When Reeves' husband was ill with a rare disease and possibly dying, she was overcome fear at losing him, which prompted waves of "loneliness, despair and even anger."
For days, she said, she couldn't pray or plan. All she did was cry until she again turned to God.
After pouring out her heart, Reeves said, "the sweetest, most peaceful, loving feeling came over me" and she was determined never to turn away from God again. Her husband recovered.
Years later, she had a similar feeling of peace and love as she knelt at the bedside of her 17-year-old daughter, even though the girl passed away.
"We have come to know what it means to cast our burdens upon the Lord, to know that He knows us, loves us, and feels compassion for us in our sorrows and pain."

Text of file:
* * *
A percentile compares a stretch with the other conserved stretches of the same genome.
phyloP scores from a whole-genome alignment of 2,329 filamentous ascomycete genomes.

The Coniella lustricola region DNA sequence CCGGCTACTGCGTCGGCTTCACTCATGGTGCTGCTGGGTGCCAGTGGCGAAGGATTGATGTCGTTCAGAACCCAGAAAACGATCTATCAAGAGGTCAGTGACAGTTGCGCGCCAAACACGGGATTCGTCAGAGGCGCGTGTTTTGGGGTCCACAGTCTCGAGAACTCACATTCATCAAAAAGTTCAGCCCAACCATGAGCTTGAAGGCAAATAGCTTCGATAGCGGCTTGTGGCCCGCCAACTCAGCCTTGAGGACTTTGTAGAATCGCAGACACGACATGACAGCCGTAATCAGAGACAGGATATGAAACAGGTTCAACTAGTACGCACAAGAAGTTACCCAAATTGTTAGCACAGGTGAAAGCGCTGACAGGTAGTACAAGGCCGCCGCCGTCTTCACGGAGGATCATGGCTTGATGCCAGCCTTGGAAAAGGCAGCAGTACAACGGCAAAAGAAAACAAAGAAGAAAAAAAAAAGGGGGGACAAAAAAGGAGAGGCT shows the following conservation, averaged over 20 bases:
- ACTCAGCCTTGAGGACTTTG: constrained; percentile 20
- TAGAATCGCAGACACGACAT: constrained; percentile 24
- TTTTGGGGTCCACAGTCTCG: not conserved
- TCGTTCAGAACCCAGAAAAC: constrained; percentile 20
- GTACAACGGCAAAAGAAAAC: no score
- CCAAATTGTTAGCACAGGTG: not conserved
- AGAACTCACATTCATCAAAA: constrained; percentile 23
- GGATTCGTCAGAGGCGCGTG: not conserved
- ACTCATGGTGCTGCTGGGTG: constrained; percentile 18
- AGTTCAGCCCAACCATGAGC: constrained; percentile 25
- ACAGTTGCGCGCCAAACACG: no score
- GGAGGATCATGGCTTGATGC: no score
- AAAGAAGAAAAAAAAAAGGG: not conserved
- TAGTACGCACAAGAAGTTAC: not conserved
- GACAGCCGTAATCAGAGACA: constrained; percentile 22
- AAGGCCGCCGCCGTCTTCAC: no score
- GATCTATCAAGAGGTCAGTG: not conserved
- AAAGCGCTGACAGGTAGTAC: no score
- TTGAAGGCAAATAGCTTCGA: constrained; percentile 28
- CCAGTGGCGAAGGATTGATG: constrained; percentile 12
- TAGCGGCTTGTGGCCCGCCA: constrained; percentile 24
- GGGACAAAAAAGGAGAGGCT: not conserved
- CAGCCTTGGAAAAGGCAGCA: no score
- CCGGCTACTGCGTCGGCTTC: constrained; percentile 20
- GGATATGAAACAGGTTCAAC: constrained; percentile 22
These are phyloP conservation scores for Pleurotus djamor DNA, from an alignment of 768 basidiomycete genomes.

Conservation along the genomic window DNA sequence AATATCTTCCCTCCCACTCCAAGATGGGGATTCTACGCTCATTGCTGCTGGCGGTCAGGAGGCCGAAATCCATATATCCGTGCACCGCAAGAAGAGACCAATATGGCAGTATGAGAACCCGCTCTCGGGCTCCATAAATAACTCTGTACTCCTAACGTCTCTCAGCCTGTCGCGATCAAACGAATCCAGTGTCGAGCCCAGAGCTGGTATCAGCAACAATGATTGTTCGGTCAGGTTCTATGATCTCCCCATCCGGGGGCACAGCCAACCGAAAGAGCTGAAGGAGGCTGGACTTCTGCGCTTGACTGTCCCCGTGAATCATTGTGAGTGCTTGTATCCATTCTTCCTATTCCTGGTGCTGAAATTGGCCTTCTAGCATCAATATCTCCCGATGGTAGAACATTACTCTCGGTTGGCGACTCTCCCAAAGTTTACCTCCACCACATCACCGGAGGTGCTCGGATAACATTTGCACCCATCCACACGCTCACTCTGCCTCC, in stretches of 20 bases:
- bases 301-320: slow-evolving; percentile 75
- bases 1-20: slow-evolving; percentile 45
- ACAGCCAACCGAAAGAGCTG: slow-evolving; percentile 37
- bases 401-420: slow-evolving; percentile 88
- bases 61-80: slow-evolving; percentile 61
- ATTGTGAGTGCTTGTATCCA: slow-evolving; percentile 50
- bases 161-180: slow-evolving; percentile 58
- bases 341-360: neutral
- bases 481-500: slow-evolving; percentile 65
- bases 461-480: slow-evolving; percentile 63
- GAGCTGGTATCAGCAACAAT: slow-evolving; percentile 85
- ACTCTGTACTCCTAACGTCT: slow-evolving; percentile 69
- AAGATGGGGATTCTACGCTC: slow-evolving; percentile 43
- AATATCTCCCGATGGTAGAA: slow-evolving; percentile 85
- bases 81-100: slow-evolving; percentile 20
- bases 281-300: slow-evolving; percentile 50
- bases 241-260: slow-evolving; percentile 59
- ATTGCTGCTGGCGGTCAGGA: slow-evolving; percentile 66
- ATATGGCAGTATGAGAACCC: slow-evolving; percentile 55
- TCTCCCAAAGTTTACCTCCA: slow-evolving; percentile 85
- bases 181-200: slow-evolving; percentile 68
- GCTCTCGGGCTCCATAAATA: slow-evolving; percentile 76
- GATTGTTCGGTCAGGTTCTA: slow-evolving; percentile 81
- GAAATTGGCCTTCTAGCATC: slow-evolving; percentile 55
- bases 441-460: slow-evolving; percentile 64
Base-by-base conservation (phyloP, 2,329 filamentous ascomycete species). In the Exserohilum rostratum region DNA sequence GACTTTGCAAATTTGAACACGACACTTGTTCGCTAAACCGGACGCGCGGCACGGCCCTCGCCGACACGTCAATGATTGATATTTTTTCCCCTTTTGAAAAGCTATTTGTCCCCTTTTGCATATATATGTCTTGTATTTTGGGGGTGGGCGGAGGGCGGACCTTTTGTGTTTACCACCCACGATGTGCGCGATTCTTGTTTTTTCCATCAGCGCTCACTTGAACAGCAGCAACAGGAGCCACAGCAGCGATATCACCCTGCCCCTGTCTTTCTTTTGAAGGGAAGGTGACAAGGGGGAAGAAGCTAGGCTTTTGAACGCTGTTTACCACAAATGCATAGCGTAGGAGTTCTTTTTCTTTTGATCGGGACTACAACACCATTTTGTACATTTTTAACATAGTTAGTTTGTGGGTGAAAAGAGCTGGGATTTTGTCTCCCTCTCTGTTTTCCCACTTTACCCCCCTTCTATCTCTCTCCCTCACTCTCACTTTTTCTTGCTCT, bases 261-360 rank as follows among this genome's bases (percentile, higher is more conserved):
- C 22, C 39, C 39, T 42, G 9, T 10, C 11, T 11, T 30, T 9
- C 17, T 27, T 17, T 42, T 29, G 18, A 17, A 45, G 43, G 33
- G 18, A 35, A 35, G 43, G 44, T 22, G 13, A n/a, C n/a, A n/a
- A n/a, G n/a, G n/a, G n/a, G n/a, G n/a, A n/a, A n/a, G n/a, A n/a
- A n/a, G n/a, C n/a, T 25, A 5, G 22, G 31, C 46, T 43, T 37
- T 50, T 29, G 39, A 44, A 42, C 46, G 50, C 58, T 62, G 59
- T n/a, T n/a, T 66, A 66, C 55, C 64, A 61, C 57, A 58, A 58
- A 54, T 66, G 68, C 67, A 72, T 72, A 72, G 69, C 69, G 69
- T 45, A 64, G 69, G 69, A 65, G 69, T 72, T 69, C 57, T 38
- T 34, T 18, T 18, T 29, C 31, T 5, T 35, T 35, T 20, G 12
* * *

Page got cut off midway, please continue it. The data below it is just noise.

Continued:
This life is a "time of testing," said Carole M. Stephens, first counselor in the Relief Society presidency, "and we will continue to have opportunities to use our agency to choose what we will learn from the adversity that will surely come."
Relief Society awakens Mormon women spiritually, Stephens said, helping them to "increase in faith and personal righteousness."
Serving those in need whether it be a new mother, an aging parent, an out-of-work neighbor or a dying friend is something Mormon women do routinely, said Henry B. Eyring, first counselor in the LDS First Presidency.
"Even though extended and loving service to people is richly rewarded, you have learned that there are physical, emotional, and financial limits to what is possible," Eyring said. "There must be a balance between "your desire to do all you can to help others, with the wisdom to be prudent in meeting your own needs."
Even caregivers need to "rest and accept help," he said.
God, Eyring said, is the "greatest nurturer" of all.